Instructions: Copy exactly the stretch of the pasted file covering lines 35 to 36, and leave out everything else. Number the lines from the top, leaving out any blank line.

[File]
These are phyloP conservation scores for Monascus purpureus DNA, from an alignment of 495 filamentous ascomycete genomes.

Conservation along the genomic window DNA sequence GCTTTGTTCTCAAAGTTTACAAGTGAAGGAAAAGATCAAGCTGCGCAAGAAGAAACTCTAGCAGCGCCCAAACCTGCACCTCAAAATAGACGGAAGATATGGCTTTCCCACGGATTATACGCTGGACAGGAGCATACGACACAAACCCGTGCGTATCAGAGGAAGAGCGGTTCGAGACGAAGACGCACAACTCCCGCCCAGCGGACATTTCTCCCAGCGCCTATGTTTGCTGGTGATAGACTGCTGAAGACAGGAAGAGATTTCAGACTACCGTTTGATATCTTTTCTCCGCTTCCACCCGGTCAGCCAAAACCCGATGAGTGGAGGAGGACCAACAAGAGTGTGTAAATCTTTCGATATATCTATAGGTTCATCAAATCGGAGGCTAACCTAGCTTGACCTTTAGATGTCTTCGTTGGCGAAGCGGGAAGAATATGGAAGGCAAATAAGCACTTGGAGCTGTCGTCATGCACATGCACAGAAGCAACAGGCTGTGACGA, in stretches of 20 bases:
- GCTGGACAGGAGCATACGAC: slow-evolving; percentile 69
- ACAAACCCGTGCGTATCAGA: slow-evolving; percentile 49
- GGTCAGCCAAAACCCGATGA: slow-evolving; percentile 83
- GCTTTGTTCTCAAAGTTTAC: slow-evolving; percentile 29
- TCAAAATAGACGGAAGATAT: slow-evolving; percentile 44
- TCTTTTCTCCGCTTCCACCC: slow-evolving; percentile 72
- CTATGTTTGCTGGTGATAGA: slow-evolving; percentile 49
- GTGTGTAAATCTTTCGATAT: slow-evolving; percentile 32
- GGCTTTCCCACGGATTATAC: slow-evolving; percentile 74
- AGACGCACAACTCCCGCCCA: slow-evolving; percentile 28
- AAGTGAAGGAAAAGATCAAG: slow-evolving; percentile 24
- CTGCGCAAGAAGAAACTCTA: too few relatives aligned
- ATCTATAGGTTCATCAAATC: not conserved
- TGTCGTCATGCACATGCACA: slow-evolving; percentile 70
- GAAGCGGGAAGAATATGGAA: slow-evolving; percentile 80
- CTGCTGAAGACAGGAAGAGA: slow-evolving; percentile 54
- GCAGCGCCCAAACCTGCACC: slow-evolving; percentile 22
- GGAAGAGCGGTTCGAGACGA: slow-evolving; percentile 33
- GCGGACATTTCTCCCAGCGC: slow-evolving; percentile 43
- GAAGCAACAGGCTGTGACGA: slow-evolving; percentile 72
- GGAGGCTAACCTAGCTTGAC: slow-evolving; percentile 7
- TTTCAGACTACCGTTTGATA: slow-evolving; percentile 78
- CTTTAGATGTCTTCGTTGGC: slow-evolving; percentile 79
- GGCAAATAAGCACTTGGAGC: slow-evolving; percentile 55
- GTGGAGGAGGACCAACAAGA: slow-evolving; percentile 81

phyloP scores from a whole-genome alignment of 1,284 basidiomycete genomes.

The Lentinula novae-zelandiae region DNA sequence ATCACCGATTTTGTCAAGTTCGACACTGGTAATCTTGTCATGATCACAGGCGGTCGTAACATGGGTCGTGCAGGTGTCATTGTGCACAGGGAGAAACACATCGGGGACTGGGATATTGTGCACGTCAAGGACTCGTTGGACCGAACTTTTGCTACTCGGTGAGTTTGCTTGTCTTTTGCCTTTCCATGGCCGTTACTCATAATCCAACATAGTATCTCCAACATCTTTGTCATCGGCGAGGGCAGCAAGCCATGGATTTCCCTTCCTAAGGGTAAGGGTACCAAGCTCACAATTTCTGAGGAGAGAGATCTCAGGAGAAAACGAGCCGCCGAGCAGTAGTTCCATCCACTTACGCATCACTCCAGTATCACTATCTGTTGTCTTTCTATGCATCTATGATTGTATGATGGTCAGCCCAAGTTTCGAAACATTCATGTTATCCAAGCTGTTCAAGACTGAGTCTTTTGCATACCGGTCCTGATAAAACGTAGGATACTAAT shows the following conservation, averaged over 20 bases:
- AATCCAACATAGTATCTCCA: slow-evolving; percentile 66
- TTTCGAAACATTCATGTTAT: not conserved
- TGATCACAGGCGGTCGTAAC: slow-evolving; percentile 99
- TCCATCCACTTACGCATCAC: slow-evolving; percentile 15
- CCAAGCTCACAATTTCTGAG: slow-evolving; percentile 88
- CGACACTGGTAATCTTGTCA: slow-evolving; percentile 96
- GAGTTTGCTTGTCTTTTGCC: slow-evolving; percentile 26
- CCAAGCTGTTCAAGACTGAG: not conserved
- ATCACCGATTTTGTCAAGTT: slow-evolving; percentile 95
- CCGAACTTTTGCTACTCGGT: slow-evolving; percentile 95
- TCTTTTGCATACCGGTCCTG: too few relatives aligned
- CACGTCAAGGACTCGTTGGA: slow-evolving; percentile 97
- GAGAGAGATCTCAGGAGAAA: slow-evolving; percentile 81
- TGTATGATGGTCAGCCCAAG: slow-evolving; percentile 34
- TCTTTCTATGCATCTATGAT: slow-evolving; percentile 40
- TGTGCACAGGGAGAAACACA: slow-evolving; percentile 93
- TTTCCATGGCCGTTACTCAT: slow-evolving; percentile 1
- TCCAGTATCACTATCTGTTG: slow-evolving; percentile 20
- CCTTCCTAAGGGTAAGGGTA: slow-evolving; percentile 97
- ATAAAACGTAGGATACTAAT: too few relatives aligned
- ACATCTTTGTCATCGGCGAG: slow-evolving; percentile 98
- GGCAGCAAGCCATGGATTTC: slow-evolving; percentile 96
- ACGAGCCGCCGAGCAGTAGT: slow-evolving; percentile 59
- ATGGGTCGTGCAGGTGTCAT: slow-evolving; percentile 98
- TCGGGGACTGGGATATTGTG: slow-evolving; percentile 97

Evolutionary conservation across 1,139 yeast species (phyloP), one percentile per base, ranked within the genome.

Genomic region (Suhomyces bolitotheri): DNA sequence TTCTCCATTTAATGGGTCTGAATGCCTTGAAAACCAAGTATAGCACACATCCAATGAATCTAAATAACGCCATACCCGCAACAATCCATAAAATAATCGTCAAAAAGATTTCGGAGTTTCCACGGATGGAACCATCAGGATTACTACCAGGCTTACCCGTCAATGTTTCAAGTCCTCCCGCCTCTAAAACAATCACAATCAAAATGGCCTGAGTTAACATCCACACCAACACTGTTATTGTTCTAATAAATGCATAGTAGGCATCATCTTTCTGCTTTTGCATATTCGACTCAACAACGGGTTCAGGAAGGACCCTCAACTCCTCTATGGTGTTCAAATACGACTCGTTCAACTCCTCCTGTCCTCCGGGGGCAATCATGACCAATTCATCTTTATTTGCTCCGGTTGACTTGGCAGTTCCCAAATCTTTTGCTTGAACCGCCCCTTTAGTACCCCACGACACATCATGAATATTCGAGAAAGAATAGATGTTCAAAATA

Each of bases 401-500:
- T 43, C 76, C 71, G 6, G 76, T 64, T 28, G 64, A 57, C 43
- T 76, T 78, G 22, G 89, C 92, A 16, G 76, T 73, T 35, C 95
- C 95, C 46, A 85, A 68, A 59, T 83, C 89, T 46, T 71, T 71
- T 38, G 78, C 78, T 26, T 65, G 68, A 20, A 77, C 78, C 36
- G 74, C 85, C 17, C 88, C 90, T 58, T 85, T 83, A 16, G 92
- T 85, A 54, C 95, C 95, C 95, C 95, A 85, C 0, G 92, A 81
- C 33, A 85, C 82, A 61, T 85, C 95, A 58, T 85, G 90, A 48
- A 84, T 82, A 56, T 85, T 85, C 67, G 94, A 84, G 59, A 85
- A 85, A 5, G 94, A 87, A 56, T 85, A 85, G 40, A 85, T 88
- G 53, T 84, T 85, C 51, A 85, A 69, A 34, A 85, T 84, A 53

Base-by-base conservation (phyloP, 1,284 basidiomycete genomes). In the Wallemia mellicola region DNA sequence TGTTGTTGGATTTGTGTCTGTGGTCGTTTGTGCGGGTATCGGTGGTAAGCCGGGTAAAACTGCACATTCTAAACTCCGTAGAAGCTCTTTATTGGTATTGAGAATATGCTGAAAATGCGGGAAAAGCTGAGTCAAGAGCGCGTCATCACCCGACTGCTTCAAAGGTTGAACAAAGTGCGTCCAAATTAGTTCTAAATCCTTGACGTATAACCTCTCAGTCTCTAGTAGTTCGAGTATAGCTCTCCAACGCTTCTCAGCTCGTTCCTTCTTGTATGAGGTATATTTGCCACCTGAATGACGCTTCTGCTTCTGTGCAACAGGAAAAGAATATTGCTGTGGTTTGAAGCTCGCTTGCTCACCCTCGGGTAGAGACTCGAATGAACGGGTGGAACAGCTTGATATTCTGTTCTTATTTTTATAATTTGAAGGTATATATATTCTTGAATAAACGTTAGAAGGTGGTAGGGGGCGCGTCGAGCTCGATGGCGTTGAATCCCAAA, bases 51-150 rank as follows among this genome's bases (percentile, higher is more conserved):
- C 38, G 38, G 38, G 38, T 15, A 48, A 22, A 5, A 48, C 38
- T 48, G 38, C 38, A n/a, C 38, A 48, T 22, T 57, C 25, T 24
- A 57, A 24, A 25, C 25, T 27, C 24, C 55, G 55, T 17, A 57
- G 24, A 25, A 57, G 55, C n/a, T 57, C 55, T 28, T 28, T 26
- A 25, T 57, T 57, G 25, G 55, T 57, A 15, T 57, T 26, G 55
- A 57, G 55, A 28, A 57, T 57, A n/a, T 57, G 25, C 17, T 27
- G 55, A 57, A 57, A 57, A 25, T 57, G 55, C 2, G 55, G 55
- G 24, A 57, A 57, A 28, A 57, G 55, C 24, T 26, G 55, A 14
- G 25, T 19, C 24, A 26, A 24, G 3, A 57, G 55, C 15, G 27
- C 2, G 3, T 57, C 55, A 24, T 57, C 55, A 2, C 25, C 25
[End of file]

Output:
- CGACACTGGTAATCTTGTCA: slow-evolving; percentile 96
- GAGTTTGCTTGTCTTTTGCC: slow-evolving; percentile 26